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PE urged to revamp Brazil screening process

The Latin American country is expected to grow at approximately 1.8% per year from 2017-21, lagging well behind comparable emerging markets.

General partners must adapt their screening process to suit Brazil’s slow growth environment, according to a report from Boston Consulting Group.

The Latin American country is expected to grow at approximately 1.8 percent a year from 2017 to 2021, according to data from the Economist Intelligence Unit. This compares with 7.6 percent and 5.2 percent in India and China respectively.

BCG’s Private Equity Strategies for Brazil’s New Economic Reality suggests GPs could still achieve increasing revenues by identifying pockets of growth among particular segments. Food and health are predicted to grow the fastest in Brazil’s consumer market, while infrastructure and agriculture also look promising, according to Euromonitor International.

“What we're trying to do is first select industries where you have a more resilient client base,” Beatriz Amary, private equity director at growth markets investor Actis in São Paulo, told Private Equity International. “Healthcare and education are somewhat more resilient sub-sectors where people may stop buying a new fridge or travelling, but they're not going to stop paying for their private healthcare plan or stop going to university.”

Actis holds an investment in CNA, a Brazil-based English language school. Unlike basic post-secondary education, this sector has suffered due to the discretionary nature of its subject matter, Amary said.

Some markets appear to have emerged unscathed from the crash. Utilities and financial services rose by 19.2 percent and 18.4 percent respectively between 2013-16, while pharmacies, gas stations and pet supply stores also posted strong growth over the period, according to the report.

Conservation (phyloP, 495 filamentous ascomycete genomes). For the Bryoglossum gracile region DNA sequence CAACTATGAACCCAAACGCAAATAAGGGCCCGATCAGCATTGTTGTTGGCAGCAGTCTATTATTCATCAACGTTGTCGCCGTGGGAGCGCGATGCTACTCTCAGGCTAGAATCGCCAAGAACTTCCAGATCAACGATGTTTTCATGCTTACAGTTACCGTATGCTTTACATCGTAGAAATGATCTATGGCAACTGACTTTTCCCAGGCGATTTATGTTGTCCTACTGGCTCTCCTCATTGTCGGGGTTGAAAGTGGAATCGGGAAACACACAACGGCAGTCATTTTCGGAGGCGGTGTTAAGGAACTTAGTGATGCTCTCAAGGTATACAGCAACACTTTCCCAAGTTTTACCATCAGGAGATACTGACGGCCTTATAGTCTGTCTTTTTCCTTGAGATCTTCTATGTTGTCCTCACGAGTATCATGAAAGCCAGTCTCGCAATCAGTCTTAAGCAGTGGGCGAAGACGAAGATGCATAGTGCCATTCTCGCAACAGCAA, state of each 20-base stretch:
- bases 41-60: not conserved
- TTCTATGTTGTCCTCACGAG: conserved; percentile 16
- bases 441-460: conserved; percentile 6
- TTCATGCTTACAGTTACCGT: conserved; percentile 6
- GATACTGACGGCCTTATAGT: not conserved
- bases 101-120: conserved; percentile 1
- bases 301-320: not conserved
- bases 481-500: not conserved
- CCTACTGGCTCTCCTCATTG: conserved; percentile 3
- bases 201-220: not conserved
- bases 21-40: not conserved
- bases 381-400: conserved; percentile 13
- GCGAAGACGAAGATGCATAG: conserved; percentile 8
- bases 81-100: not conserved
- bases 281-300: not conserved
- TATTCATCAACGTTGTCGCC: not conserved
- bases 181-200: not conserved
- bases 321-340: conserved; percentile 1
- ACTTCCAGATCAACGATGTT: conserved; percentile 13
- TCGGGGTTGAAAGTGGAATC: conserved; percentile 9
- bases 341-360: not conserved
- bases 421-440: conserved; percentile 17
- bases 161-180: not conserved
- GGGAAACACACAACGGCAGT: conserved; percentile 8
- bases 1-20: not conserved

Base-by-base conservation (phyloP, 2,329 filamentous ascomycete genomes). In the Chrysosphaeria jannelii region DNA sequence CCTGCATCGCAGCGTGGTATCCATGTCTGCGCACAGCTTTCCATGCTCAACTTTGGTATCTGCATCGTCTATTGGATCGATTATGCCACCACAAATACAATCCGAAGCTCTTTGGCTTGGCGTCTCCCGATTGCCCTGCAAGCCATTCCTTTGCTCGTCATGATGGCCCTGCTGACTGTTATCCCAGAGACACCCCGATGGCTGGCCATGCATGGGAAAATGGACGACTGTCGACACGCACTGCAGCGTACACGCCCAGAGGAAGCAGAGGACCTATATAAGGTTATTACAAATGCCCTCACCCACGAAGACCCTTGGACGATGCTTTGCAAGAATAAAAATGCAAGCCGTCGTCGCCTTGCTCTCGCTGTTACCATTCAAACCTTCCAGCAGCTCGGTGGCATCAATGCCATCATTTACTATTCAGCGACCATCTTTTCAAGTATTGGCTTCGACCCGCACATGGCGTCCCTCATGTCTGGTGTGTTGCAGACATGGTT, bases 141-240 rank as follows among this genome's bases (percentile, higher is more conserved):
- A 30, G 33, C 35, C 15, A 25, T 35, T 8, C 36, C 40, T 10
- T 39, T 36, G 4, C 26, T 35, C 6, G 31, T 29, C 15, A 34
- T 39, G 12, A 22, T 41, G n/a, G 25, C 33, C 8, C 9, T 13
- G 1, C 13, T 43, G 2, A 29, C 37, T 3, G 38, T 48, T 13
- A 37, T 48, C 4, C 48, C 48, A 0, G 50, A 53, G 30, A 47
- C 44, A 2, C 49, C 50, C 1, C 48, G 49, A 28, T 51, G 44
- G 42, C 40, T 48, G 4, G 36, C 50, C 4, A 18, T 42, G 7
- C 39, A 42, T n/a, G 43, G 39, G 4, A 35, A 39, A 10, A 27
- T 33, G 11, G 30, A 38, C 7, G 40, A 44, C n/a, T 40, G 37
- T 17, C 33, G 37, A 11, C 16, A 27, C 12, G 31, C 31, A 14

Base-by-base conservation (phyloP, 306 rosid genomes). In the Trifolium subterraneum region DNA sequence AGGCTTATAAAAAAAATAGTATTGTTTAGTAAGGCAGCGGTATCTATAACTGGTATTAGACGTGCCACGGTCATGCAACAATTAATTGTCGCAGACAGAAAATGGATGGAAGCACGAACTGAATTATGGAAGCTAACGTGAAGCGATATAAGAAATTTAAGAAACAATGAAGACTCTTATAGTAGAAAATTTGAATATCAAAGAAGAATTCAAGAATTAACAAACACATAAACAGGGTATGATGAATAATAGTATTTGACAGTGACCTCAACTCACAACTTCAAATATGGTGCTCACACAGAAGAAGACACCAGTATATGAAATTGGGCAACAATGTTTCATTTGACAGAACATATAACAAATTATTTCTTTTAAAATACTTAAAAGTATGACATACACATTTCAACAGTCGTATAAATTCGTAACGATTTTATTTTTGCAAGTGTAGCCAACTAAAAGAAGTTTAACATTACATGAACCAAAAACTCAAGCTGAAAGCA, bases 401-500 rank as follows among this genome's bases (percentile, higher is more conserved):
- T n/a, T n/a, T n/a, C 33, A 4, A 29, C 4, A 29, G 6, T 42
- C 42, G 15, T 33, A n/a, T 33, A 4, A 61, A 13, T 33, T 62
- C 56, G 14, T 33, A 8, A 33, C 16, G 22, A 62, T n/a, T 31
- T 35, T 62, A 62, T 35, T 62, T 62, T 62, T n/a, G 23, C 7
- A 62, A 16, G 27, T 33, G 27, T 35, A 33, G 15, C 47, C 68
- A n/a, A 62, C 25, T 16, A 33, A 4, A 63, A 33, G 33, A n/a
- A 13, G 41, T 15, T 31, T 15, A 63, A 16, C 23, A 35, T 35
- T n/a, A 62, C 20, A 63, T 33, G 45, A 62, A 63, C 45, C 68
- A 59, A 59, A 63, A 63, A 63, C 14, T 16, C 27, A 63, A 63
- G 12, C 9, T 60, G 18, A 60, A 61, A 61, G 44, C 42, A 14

BCG’s report also proposed GPs shift their approach from screening traditional product categories to a “domain” system, in which the firm analyses mega-trends such as an ageing population or a shift to paperless payments to develop its investment hypothesis. This system could drive firms to look further afield for opportunities and identify markets at earlier stages with lower deal multiples.

Non-core assets from distressed companies with high leverage were identified as another potential opportunity for GPs. Brazil’s short-term interest rate is expected to fall below 10 percent by the end of 2017, which may lead to cheaper debt, the report said.

“It's really making sure you have the right management team [and] you have the right capital structure so that you end up gaining market share when all of your competitors are weakened by the recession,” Amary added. “It's a good time for you to do more M&A, buy companies in distress and make sure that because you have the backing of deeper pockets … you end up gaining market share in a macro environment where things are not as resilient as other sectors may be.”

BCG’s report comes on the back of a two-year recession, and economic and political upheaval in the country. Industrials were hit hardest, with the growth rate dropping from 13.5 percent between 2009-12 to just 0.5 percent between 2013-16, according to the report.

Only one Brazilian-focused fund has closed so far in 2017, according to PEI data. Domestic firm Kaszek ventures held a final close for its third fund on $200 million, with an eye to providing venture capital and growth equity for technology, media and telecommunications.